Module Identifier IL11020  
Academic Year 2000/2001  
Co-ordinator Mr David Stoker  
Semester Semester 2  
Other staff Dr Geraint Evans  
Course delivery Lecture   12 Hours 12 one hour lectures.  
  Seminars / Tutorials   5 Hours  
Assessment Exam   2 Hours Two hour written examination.   50%  
  Presentation   Oral presentation ORAL PRESENTATION (20% of course assessment) Working in pairs, or groups of three, students should imagine that they have been asked to investigate a developing country of their choice as a potential market for a new product. They should investigate the range of printed and electronic information sources that are available with respect to that country, taking into account their quality, accuracy, and reliability. They will then prepare an oral presentation outlining the potential problems and opportunities of moving in to this market (this should be accompanied by a handout of not more than 2 A4 pages).   20%  
  Report   Evaluation report The written assignment has two components: a. Each person should submit an individual written account of 1,000-1500 words indicating two of the information sources used for their oral presentation and evaluate them with respect to the criteria discussed in seminars (10 marks). b. Each person will be given a list of twenty unique questions to be answered from the sources listed in the Information Services booklet entitled Electronic Information Resources (20 marks).   30%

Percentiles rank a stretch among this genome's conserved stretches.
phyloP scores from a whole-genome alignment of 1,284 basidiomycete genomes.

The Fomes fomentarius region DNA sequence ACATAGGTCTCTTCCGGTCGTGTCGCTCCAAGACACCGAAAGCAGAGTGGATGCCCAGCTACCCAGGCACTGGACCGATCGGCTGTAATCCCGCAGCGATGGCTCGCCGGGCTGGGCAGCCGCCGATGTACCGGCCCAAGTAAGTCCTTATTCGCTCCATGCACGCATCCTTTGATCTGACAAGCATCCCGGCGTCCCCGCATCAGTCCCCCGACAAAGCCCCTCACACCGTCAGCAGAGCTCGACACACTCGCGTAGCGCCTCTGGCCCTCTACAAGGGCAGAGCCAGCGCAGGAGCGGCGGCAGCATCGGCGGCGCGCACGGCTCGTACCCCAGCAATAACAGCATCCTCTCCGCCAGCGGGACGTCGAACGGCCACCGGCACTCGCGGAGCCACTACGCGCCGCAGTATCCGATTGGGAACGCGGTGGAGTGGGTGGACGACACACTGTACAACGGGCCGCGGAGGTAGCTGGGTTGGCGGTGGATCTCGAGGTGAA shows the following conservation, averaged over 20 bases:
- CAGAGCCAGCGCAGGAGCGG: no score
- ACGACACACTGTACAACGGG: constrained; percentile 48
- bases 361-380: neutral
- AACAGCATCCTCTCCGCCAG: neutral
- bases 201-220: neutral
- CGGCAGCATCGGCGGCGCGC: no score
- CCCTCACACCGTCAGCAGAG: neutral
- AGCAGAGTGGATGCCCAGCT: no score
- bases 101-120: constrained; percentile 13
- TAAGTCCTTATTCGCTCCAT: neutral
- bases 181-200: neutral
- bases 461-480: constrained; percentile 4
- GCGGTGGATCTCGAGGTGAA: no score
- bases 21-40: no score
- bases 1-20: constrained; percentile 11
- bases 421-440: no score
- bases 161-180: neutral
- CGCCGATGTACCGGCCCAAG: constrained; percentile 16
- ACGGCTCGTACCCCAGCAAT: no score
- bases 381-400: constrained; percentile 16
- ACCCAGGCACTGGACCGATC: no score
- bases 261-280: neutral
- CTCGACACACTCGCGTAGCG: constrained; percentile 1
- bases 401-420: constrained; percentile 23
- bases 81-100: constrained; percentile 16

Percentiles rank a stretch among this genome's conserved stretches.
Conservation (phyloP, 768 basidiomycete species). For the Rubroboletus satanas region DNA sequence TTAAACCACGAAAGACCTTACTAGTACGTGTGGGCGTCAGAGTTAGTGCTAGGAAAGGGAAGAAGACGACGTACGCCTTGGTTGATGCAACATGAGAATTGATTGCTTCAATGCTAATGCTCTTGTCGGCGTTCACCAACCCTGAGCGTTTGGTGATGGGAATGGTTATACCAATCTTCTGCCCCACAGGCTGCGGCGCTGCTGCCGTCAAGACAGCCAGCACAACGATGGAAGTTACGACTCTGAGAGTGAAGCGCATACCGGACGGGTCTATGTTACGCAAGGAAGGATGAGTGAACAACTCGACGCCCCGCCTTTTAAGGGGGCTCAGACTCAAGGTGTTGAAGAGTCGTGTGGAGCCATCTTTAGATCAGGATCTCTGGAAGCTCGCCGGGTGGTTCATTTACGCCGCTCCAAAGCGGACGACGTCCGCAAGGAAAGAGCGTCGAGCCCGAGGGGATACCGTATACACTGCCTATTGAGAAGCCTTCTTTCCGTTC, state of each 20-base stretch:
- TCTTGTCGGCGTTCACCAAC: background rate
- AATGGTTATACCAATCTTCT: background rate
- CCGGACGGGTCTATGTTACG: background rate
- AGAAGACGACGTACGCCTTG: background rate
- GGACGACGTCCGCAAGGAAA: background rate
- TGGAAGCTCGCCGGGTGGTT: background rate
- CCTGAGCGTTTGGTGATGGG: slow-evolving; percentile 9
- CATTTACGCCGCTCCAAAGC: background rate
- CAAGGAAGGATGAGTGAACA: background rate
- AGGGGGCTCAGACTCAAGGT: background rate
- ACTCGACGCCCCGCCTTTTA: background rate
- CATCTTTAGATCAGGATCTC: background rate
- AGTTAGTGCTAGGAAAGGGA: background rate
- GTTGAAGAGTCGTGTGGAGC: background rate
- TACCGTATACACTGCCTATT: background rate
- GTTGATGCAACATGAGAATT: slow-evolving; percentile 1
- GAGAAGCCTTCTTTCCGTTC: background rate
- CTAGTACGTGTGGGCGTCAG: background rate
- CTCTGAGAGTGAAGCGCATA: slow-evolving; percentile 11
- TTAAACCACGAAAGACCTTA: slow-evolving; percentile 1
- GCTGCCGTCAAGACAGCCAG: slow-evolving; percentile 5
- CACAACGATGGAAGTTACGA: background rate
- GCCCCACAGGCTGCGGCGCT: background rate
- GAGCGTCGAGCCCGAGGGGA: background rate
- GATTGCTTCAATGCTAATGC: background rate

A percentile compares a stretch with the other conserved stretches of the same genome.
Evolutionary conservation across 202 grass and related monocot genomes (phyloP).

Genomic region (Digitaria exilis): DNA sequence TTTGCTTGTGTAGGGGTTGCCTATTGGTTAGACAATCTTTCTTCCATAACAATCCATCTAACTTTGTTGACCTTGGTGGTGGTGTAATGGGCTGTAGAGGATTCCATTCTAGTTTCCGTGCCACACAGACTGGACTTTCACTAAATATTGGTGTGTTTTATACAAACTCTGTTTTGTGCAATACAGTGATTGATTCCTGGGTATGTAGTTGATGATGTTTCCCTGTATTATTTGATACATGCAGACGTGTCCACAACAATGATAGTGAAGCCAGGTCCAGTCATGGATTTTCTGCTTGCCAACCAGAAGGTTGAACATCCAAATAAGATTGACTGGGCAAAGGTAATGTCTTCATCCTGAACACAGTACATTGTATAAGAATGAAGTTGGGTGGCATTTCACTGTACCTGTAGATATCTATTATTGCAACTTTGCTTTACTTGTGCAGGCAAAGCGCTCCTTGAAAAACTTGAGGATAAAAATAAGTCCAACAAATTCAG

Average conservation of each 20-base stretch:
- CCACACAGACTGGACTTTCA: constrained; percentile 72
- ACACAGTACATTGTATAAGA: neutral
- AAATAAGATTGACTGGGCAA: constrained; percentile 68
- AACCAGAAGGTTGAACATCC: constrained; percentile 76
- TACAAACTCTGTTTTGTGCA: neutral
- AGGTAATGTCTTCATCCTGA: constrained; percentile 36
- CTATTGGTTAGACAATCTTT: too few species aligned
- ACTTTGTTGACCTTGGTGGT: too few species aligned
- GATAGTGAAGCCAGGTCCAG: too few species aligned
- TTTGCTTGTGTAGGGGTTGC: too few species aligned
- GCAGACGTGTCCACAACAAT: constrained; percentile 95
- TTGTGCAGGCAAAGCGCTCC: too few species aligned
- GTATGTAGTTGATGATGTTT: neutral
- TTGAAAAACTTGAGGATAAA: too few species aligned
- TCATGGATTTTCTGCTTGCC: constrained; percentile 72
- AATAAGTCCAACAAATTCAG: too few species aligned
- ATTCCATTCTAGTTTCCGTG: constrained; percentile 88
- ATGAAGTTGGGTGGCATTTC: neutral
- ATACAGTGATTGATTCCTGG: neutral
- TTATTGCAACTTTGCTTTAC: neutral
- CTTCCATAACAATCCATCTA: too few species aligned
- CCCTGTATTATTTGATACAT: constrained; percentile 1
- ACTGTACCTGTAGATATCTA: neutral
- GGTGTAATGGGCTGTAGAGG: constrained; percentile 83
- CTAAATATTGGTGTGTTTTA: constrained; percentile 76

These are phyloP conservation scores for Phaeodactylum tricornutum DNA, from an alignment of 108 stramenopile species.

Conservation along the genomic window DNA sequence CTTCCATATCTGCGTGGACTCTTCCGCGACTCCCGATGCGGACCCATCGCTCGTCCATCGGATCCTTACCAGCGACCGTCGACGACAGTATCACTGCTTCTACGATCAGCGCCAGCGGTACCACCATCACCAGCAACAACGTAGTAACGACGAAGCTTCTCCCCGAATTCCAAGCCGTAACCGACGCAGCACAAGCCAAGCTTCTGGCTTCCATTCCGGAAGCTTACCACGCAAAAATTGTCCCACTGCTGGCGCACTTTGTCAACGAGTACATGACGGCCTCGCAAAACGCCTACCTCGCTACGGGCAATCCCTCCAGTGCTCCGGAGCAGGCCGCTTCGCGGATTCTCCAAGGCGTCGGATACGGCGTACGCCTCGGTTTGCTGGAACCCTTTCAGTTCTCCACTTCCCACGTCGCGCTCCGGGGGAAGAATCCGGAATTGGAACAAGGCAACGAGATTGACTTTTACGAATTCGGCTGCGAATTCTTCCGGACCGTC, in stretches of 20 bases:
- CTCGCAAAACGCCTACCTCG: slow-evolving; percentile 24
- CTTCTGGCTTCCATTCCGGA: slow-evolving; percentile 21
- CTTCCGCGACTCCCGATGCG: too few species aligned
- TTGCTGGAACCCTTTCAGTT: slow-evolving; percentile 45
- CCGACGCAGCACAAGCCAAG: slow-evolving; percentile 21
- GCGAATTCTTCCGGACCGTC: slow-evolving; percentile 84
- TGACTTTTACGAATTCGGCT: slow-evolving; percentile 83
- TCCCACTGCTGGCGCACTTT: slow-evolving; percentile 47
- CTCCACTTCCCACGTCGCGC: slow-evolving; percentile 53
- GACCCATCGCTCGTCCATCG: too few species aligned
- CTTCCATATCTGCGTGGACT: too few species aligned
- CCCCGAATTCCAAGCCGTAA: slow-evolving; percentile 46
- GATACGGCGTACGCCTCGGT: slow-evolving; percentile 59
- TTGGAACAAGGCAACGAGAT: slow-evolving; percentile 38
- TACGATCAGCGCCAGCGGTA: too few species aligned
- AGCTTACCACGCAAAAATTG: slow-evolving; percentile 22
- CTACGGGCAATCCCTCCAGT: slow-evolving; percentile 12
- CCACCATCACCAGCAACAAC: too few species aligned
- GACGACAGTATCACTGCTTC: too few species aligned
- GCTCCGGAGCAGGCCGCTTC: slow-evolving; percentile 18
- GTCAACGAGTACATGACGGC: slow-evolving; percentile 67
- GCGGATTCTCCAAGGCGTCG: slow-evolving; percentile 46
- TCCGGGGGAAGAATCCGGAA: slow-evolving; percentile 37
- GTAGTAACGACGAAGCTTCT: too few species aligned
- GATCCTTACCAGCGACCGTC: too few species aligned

Further details  

Brief description
This module investigates a wide range of formal and informal information sources and looks at their characteristics, value and use and some of the problems associated with them. Electronic and print-based sources are also compared and analysed.

The overall aim of this module is to introduce you to the area of textual information sources. Textual
information is published in a wide variety of formats, using both electronic and traditional printed
means of delivery. We need to be able to know how and where to find both formal and informal
sources of information, how to use them and how to exploit them. We also need to be aware of
their strengths and weaknesses, in order that we may evaluate, analyse and use them effectively.

By the end of this module you should be able to:

* Explain what is meant by the term 'information sources' and describe the various formats in
which information is published.
* Critically evaluate information sources based on the criteria discussed in lectures and
* Discuss the relative strengths and weaknesses of both print-based and electronic information